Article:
- Landed immigrants of Canada (not including refugees) who hold passports of a restricted country can apply for an immigrant or nonimmigrant visa to the US, if the individual presents that passport and proof of landed immigrant status to a consular officer. These applications shall be made at a U.S. consular section in Canada.
- Expect the roll-out of an enhanced screening program for visa applicants which may delay visa issuance.
Persons from the designated countries, who are in the US in a nonimmigrant status with a valid I-94 record, are allowed to remain in the US. However, if a person from a designated country does need to travel internationally, then a new US visa will need to be obtained to return; no new nonimmigrant visa applications will be approved for persons from the designated countries until after the 90 day period, at the earliest.
refrain from non-essential international travel and contact an attorney.
We are advising clients who might be affected by the Executive Order, including passport holders, citizens, and nationals of the designated countries, to REFRAIN from traveling outside of the United States for the foreseeable future. In addition, you should contact the team at Goldblum & Pollins for appropriate guidance BEFORE planning any future travel outside the United States.
legal challenges to the executive order
There were several immediate legal challenges to the Order in the US District Courts; five courts issued orders temporarily staying the implementation of the Order with respect to foreign nationals who were detained upon arrival at US airports in the initial day of the Order (the "Airport Cases"). Hearings on these cases are scheduled in the next two weeks, but the cases may be mooted as individuals detained at airports are released. On January 30, 2017, a class action complaint was filed in the US District Court in Washington State on behalf of US Citizens and Lawful Permanent Residents (LPRs), and their family members who were prevented from completing the immigrant visa application process, or from entering the US with valid immigrant visas. This is likely to be the first substantive challenge to the Order. Currently, there are approximately thirteen legal challenges to the Executive Order.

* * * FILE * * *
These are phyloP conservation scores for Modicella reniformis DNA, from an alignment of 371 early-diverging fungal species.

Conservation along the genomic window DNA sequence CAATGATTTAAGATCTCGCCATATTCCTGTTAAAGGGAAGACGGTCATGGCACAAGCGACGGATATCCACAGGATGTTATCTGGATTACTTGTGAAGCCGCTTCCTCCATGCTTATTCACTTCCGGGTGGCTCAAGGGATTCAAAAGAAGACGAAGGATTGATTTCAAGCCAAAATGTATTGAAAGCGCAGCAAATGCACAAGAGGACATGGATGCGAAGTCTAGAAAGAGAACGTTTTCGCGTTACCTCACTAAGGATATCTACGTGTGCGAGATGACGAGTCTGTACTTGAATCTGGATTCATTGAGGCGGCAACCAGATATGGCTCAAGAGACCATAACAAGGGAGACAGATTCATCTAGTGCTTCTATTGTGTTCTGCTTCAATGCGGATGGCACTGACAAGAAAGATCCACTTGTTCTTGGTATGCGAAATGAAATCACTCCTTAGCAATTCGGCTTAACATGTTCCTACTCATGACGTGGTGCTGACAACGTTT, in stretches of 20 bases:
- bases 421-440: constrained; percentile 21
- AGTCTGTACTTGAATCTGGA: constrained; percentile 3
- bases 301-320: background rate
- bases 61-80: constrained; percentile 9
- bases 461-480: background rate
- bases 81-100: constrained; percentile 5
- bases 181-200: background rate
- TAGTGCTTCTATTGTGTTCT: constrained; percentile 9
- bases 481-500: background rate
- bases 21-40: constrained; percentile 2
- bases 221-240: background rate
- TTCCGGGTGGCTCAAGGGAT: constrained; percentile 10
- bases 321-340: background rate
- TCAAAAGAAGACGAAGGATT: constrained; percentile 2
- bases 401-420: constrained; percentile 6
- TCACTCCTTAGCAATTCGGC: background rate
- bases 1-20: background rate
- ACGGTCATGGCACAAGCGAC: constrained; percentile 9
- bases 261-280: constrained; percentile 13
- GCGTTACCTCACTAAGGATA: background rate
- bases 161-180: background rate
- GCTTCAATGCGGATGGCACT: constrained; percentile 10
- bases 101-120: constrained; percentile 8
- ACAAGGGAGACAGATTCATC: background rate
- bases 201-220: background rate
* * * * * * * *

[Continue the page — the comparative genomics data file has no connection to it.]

Contact us for more information or with questions. We will continue to provide updates as the situation develops.
What you can do now: Contact your Senators and Representatives in Congress and let them know how this impacts you, your family, and your work.